- Chapter 0:
- Chapter 1:
- Chapter 10:
- Chapter 11:
- Chapter 12:
- Chapter 13:
- Chapter 14:
- Chapter 15:
- Chapter 16:
- Chapter 17:
- Chapter 18:
- Chapter 19:
- Chapter 2:
- Chapter 20:
- Chapter 21:
- Chapter 22:
- Chapter 23:
- Chapter 24:
- Chapter 25:
- Chapter 26:
- Chapter 27:
- Chapter 28:
- Chapter 29:
- Chapter 3:
- Chapter 30:
- Chapter 31:
- Chapter 32:
- Chapter 33:
- Chapter 4:
- Chapter 5:
- Chapter 6:
- Chapter 7:
- Chapter 8:
- Chapter 9:
Contemporary Abstract Algebra 8th Edition - Solutions by Chapter
Full solutions for Contemporary Abstract Algebra | 8th Edition
Complete solution x = x p + Xn to Ax = b.
(Particular x p) + (x n in nullspace).
Ellipse (or ellipsoid) x T Ax = 1.
A must be positive definite; the axes of the ellipse are eigenvectors of A, with lengths 1/.JI. (For IIx II = 1 the vectors y = Ax lie on the ellipse IIA-1 yll2 = Y T(AAT)-1 Y = 1 displayed by eigshow; axis lengths ad
0,1,1,2,3,5, ... satisfy Fn = Fn-l + Fn- 2 = (A7 -A~)I()q -A2). Growth rate Al = (1 + .J5) 12 is the largest eigenvalue of the Fibonacci matrix [ } A].
Independent vectors VI, .. " vk.
No combination cl VI + ... + qVk = zero vector unless all ci = O. If the v's are the columns of A, the only solution to Ax = 0 is x = o.
Jordan form 1 = M- 1 AM.
If A has s independent eigenvectors, its "generalized" eigenvector matrix M gives 1 = diag(lt, ... , 1s). The block his Akh +Nk where Nk has 1 's on diagonall. Each block has one eigenvalue Ak and one eigenvector.
Left nullspace N (AT).
Nullspace of AT = "left nullspace" of A because y T A = OT.
Linearly dependent VI, ... , Vn.
A combination other than all Ci = 0 gives L Ci Vi = O.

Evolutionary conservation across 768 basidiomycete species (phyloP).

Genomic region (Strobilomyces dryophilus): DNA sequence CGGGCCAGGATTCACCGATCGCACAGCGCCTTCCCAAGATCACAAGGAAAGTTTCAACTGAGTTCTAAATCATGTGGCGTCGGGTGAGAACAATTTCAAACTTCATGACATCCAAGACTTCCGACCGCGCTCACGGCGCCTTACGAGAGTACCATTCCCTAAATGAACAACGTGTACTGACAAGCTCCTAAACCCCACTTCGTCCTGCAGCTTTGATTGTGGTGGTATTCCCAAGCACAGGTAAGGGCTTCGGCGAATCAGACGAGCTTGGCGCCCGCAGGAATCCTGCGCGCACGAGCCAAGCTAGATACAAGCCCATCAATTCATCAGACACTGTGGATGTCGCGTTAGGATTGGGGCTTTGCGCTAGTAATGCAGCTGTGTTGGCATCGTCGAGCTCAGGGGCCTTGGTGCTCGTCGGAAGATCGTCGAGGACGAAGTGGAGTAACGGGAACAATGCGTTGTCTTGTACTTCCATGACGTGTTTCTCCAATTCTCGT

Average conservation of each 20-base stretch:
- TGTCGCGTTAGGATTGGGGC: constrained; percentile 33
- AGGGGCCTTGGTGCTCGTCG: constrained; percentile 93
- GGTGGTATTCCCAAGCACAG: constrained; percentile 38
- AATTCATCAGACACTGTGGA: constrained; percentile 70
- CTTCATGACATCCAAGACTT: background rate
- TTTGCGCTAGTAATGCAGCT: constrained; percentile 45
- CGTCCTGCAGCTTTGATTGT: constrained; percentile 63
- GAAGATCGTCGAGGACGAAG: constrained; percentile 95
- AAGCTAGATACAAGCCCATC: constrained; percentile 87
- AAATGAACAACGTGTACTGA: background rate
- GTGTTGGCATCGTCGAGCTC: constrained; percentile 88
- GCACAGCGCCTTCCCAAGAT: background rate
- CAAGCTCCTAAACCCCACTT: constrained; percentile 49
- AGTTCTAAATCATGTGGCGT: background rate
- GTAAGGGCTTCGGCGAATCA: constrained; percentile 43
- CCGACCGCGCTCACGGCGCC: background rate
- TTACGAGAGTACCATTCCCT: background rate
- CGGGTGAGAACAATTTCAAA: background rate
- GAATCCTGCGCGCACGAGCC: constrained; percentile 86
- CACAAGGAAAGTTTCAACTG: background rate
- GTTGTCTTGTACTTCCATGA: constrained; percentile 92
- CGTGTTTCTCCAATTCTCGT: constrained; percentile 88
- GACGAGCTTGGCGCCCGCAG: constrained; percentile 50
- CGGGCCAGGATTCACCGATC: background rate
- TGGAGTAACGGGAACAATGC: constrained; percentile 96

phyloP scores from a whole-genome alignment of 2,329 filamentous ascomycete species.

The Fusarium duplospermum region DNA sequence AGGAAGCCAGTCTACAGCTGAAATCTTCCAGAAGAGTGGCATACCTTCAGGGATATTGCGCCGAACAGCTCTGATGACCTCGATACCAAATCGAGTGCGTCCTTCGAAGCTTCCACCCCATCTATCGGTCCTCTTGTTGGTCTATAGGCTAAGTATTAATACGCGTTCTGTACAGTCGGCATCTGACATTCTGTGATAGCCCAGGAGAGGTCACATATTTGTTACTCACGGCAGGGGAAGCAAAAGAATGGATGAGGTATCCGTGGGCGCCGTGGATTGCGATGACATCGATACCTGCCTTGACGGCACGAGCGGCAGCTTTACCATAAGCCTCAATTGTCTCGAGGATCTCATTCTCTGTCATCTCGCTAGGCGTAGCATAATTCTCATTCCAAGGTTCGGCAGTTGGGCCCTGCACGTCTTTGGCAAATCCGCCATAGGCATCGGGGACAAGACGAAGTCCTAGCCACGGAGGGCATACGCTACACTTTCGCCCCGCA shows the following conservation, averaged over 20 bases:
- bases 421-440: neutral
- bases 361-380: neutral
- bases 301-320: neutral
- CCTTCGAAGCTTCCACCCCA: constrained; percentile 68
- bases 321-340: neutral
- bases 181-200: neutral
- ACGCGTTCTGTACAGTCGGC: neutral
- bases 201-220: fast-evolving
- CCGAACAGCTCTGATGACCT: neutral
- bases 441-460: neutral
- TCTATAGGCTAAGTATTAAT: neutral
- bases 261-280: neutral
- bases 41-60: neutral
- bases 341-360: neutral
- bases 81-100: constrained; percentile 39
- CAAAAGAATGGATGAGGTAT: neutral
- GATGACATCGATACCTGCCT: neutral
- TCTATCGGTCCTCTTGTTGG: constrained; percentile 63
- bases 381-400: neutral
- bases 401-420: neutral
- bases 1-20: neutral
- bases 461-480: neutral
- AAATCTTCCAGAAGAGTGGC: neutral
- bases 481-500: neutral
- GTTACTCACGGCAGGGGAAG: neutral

Matrix multiplication AB.
The i, j entry of AB is (row i of A)·(column j of B) = L aikbkj. By columns: Column j of AB = A times column j of B. By rows: row i of A multiplies B. Columns times rows: AB = sum of (column k)(row k). All these equivalent definitions come from the rule that A B times x equals A times B x .
If N NT = NT N, then N has orthonormal (complex) eigenvectors.
Permutation matrix P.
There are n! orders of 1, ... , n. The n! P 's have the rows of I in those orders. P A puts the rows of A in the same order. P is even or odd (det P = 1 or -1) based on the number of row exchanges to reach I.
The diagonal entry (first nonzero) at the time when a row is used in elimination.
Reduced row echelon form R = rref(A).
Pivots = 1; zeros above and below pivots; the r nonzero rows of R give a basis for the row space of A.
Row picture of Ax = b.
Each equation gives a plane in Rn; the planes intersect at x.
Row space C (AT) = all combinations of rows of A.
Column vectors by convention.
Saddle point of I(x}, ... ,xn ).
A point where the first derivatives of I are zero and the second derivative matrix (a2 II aXi ax j = Hessian matrix) is indefinite.
Iv·wl < IIvll IIwll.Then IvTAwl2 < (vT Av)(wT Aw) for pos def A.
Similar matrices A and B.
Every B = M-I AM has the same eigenvalues as A.
Singular Value Decomposition
(SVD) A = U:E VT = (orthogonal) ( diag)( orthogonal) First r columns of U and V are orthonormal bases of C (A) and C (AT), AVi = O'iUi with singular value O'i > O. Last columns are orthonormal bases of nullspaces.
Solvable system Ax = b.
The right side b is in the column space of A.
Triangle inequality II u + v II < II u II + II v II.
For matrix norms II A + B II < II A II + II B II·
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